-- HealthDay staff
WEDNESDAY, Feb. 5, 2014 (HealthDay News) -- The national drug
store chain CVS Caremark said Wednesday that it's phasing out the
sale of tobacco products at its more than 7,600 stores across the
The company said cigarettes, cigars and chewing tobacco will no
longer be available at any of the stores by Oct. 1.
CVS said it's making the move because selling tobacco products
isn't in keeping with a pharmacy's mission of helping to protect
people's health. It said it's the first national pharmacy chain to
halt the sale of tobacco products.
"Ending the sale of cigarettes and tobacco products at CVS/pharmacy is the right thing for us to do for our customers and our company to help people on their path to better health," Larry Merlo, president and CEO of CVS Caremark, said in a news release. "Put simply, the sale of tobacco products is inconsistent with our purpose."
In a statement, the American Lung Association applauded the move
The group "commends company leaders for their forward-thinking
decision to prioritize the health and well-being of current and
future customers and employees and for helping create a
tobacco-free generation of youth," said ALA National President
"We urge more retailers to take note of CVS Caremark's actions and join in efforts to help reduce access to tobacco and tobacco use, and eliminate tobacco-caused deaths and disease," Wimmer added.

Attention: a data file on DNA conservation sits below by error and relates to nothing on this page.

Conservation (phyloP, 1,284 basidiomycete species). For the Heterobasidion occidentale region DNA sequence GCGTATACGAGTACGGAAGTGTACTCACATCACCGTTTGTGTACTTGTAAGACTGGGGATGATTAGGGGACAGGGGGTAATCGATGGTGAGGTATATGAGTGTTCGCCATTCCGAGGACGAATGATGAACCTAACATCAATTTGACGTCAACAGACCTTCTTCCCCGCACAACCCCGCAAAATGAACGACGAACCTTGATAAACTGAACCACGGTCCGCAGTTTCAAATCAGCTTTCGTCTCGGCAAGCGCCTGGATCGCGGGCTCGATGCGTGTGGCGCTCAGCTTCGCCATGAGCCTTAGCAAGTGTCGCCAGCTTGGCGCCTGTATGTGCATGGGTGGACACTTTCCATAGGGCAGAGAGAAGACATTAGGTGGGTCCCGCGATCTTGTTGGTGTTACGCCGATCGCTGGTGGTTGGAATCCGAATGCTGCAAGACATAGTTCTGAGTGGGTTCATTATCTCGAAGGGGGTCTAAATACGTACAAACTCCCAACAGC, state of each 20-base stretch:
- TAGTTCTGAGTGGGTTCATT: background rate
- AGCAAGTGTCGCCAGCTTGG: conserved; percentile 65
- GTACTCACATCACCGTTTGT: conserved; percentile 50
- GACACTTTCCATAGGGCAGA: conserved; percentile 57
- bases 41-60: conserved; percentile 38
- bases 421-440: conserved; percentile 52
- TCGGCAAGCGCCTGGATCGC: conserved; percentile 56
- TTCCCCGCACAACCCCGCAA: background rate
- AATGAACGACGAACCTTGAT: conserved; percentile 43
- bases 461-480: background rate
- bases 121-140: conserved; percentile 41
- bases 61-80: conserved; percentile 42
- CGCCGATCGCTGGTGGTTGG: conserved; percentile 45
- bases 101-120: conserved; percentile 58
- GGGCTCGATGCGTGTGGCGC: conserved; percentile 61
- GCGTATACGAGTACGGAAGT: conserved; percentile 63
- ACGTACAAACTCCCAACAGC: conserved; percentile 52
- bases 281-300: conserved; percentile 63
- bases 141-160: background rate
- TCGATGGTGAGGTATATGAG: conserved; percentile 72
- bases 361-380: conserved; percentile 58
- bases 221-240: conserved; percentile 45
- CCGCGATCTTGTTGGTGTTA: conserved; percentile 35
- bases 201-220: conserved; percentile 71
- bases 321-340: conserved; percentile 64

Smoking is the leading cause of premature disease and death in
the United States with more than 480,000 deaths annually. While the
number of Americans who smoke has dropped from about 42 percent of
adults in 1965 to 18 percent today, more interventions -- such as
reducing the availability of cigarettes -- are needed, the CVS news
Writing in a
Journal of the American Medical Association"Viewpoint"
article published online Wednesday, CVS chief medical officer Dr.
Troyen Brennan and co-author Dr. Steven Schroeder, director of the
Smoking Cessation Leadership Center at the University of
California, San Francisco, said that "the paradox of cigarette
sales in pharmacies has become even more relevant recently, in
large part because of changes in the pharmacy industry. "
They added that "most pharmacy chains are retooling themselves
as an integral part of the health care system. They are offering
more counseling by pharmacists, an array of wellness products and
outreach to clinicians and health care centers.
"Perhaps more important, pharmacies are moving into the treatment arena, with the advent of retail health clinics. These retail clinics, originally designed to address common acute infections, are gearing up to work with primary care clinicians to assist in treating hypertension, hyperlipidemia and diabetes -- all conditions exacerbated by smoking," the doctors wrote.
They added that a new emphasis on restricting tobacco
availability and reinforcing the social unacceptability of smoking
conflicts with pharmacies' sale of cigarettes and other tobacco
"Advocates have long questioned the juxtaposition of the distribution of medications for promoting health with the sale of the single most deadly consumer product. This is primarily a U.S. problem: pharmacies in other developed countries do not sell cigarettes," the doctors said.
The CVS decision will cost the company an estimated $1.5 billion
in yearly tobacco sales, the authors of the JAMA article said.
For more on quitting smoking, visit the
American Cancer Society.
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